I’m married to a high school English teacher. I love hearing about his students’ reactions to books that I also read as a teen: Animal Farm, Brave New World, Macbeth, and more.
But are some of these books, the classics, too outdated to teach today’s generation? Three seniors from Michigan area high schools think so. Here are a few quotes from their Our Turn Column in the Kalamazoo Gazette:
“As a student, I can firmly say that just because a book has endured through generations does not make it relevant to my generation. The veil of time often blinds young readers to a book’s meaning.” – Jacob Stroud
“Current required readings often make students skip the book and go straight to the movie or use Spark Notes to pass the test.” – Olivia Reed
“By exposing students to more modern literature they can relate to, they may come to view reading as cool or enjoyable, rather than only as homework or something that nerds do.” – Ashley Monroe
My husband says students have to read Shakespeare in high school because, well, it’s Shakespeare. I agree with him, but these students have a point. Perhaps students can read a classic novel or two along with modern ones, creating a balance of old and new. Schools are competing against Twitter and Facebook, TV and music, gaming and more–and they seem to be losing the battle. Bringing in modern literature won’t save education, but it could get more students interested in reading and increase reading comprehension.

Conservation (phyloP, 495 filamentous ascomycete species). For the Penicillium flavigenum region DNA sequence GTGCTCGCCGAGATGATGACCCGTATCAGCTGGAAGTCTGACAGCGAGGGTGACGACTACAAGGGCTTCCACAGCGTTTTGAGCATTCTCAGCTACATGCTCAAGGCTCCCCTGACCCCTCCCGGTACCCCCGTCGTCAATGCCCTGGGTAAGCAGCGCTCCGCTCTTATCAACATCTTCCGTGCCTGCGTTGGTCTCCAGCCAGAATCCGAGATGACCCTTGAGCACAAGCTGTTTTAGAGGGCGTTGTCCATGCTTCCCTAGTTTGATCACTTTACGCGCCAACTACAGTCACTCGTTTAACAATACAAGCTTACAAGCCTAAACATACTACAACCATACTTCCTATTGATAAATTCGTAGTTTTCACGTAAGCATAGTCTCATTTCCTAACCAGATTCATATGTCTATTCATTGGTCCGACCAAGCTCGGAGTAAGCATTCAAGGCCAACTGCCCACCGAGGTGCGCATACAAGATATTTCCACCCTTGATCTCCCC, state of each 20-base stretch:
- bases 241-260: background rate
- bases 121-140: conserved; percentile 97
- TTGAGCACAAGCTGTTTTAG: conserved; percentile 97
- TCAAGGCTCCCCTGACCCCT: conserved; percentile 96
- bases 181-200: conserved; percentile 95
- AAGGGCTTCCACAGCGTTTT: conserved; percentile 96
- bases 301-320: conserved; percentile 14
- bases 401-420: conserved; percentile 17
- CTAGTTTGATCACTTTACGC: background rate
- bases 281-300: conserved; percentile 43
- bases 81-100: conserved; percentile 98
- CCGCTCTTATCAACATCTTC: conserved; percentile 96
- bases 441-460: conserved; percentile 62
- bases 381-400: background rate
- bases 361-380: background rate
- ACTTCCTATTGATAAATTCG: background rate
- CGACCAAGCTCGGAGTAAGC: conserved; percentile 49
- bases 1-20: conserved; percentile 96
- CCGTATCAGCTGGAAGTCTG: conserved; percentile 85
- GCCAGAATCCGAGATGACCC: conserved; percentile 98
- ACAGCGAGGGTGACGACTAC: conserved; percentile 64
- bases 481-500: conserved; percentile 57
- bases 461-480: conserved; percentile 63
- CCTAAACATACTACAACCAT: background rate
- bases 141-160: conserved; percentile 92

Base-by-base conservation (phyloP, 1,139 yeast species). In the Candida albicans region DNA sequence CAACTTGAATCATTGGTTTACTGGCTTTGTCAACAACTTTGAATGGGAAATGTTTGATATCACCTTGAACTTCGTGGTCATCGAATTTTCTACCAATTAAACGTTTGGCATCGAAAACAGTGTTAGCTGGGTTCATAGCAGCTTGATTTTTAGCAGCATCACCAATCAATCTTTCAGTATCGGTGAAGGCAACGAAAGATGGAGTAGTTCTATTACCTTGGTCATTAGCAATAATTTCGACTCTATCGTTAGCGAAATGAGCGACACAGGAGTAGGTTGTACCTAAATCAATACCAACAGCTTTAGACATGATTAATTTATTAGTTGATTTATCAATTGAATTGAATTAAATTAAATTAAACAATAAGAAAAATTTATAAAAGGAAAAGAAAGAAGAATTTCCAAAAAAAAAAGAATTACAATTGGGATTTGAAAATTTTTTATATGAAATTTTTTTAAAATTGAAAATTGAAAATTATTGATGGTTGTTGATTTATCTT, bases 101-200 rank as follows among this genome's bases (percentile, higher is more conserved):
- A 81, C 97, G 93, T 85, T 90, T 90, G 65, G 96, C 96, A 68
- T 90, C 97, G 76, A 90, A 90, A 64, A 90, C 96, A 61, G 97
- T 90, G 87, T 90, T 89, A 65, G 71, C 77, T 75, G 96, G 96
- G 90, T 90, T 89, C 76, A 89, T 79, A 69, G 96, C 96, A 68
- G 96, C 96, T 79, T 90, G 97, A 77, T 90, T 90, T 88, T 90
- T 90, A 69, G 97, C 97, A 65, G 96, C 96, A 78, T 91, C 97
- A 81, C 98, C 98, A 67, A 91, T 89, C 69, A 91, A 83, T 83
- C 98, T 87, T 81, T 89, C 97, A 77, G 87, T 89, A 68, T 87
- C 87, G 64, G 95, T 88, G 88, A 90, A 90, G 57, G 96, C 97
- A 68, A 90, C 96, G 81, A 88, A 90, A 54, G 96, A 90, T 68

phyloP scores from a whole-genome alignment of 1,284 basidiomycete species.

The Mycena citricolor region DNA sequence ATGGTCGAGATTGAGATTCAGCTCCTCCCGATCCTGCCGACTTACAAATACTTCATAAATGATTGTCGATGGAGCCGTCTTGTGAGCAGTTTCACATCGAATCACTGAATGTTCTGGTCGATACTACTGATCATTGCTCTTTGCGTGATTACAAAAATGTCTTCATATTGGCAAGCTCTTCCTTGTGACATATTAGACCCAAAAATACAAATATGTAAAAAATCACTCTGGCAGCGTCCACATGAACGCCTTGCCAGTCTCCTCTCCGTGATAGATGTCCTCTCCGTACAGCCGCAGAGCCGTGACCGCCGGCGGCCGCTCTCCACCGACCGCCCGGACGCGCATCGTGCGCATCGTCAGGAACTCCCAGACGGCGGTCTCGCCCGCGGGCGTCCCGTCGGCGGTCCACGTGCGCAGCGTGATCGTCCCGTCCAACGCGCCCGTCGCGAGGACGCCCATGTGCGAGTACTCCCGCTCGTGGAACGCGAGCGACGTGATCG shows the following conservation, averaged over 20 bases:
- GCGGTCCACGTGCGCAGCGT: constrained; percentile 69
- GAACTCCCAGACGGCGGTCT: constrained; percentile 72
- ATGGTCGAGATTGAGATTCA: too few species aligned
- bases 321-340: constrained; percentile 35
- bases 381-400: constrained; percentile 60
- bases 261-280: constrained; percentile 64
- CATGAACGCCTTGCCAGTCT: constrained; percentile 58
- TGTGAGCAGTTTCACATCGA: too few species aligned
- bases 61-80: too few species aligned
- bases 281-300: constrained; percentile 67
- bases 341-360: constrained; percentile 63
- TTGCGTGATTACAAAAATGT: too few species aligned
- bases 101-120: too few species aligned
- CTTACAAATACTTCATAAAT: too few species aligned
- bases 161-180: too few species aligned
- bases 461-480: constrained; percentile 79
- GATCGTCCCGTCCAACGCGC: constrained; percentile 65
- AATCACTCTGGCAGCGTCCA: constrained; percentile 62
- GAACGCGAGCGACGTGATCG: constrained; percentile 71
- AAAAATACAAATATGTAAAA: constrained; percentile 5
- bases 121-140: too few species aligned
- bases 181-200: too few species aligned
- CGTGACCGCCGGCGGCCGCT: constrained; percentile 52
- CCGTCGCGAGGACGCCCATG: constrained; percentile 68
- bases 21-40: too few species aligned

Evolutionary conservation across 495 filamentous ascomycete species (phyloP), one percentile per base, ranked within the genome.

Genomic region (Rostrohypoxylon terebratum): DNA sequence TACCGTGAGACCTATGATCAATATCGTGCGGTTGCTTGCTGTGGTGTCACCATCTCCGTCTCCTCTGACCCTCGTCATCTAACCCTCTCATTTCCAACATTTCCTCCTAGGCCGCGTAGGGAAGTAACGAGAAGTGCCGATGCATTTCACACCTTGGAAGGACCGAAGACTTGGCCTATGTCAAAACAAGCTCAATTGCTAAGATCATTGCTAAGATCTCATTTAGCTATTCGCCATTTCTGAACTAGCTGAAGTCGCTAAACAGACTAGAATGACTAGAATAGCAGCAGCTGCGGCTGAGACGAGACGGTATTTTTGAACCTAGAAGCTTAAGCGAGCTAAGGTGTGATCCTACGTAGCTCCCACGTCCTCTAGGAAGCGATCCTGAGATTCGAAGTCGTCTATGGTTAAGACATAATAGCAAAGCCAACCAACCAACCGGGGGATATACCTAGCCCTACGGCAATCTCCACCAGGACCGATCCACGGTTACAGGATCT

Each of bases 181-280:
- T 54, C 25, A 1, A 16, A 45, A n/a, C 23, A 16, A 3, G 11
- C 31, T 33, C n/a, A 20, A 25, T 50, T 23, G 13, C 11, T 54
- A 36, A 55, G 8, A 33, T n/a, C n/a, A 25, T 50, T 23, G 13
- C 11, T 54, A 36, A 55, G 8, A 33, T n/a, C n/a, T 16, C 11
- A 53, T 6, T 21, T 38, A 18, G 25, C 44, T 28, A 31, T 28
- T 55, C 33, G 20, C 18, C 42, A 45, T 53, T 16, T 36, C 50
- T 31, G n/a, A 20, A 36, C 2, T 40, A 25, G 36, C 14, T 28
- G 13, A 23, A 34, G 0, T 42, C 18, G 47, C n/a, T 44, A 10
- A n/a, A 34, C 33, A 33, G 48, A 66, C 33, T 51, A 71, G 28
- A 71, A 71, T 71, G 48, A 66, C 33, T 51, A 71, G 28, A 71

Check out this list of the most popular high school books on Goodreads (which includes The Great Gatsby, The Scarlet Letter, Of Mice and Men, and The Adventures of Huckleberry Finn). What would be the modern-day equivalent to some of the books on this list? Or what modern book do you think would be a nice addition to the high-school curriculum?